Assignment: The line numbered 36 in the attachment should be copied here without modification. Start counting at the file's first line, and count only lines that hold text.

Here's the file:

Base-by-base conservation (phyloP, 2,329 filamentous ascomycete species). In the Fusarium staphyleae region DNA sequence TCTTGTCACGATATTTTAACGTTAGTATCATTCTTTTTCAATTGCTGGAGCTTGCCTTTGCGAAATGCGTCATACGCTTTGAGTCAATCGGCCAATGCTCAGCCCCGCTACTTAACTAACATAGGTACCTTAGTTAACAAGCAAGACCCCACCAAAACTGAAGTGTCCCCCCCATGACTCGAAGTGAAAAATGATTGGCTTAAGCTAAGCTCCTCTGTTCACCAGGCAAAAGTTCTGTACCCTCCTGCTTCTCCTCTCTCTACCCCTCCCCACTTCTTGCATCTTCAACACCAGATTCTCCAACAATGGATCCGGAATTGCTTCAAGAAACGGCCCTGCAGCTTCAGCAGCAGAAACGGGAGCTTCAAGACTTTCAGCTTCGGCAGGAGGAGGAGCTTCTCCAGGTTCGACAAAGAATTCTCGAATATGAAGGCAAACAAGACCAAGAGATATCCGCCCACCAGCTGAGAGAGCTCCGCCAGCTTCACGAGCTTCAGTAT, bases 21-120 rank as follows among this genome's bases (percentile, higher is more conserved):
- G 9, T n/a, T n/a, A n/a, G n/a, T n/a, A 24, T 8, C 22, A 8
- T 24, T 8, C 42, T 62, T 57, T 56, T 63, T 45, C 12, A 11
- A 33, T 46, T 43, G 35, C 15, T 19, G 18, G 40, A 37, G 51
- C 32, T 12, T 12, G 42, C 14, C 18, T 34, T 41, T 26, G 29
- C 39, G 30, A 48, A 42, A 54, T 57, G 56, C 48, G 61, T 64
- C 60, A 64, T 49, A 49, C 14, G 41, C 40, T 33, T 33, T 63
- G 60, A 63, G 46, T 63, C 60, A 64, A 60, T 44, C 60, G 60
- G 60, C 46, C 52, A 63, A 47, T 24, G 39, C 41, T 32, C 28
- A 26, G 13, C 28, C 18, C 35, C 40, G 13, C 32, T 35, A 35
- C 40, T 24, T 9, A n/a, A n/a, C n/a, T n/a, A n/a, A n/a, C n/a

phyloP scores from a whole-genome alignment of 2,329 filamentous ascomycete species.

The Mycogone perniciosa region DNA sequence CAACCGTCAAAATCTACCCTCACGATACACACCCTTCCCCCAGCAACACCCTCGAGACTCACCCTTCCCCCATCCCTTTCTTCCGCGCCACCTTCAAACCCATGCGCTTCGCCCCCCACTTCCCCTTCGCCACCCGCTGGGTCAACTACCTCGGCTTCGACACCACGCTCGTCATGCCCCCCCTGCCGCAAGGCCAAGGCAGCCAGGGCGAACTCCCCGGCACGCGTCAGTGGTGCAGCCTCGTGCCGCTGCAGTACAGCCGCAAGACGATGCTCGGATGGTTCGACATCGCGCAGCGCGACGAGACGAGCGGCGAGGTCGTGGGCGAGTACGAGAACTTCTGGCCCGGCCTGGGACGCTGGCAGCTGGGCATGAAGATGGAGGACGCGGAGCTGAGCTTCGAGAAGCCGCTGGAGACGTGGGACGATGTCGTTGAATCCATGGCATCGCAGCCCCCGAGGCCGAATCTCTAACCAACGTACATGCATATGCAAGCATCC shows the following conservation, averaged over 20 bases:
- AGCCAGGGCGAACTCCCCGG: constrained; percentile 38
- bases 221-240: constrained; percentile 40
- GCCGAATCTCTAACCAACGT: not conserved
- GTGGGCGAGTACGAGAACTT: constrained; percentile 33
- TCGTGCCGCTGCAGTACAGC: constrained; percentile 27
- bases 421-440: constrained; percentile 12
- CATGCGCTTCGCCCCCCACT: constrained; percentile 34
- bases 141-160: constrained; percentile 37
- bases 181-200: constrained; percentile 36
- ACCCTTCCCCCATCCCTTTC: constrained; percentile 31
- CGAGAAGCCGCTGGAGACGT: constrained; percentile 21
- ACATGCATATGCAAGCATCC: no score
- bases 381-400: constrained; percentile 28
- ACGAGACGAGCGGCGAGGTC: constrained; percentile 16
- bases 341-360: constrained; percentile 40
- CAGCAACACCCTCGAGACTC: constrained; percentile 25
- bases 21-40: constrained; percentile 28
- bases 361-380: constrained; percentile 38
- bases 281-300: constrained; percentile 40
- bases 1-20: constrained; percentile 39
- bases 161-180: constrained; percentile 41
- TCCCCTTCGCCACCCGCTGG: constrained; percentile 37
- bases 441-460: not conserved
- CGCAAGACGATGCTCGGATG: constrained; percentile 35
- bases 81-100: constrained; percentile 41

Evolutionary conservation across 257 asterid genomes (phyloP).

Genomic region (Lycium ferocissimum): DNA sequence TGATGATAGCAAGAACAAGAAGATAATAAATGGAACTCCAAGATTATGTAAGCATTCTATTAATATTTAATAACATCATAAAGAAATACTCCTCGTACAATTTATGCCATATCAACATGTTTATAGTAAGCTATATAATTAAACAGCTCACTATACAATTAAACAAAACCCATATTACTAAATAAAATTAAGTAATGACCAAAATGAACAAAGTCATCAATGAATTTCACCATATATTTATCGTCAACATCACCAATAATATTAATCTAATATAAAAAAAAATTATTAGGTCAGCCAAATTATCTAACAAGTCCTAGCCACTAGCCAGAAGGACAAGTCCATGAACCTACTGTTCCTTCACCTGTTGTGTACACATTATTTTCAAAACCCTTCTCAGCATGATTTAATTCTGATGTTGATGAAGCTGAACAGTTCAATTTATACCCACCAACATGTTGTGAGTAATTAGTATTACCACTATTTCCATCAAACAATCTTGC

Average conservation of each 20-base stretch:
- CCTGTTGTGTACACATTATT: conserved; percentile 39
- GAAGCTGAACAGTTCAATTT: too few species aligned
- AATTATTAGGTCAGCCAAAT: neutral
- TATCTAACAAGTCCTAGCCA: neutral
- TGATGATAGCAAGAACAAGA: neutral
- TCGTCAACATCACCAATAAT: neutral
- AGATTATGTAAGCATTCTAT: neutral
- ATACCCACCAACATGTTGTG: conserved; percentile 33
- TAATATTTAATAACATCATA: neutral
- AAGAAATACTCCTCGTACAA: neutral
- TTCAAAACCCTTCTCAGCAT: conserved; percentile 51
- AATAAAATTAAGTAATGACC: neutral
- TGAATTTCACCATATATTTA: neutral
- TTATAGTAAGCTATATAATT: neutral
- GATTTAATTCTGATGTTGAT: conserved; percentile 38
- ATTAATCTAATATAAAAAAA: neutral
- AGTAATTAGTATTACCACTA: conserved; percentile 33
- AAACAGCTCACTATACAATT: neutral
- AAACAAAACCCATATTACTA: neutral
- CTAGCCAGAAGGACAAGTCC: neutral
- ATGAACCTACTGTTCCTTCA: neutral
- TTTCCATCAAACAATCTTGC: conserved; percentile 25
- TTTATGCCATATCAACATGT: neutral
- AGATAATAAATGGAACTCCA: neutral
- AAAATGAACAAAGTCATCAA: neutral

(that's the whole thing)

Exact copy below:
- bases 441-460: not conserved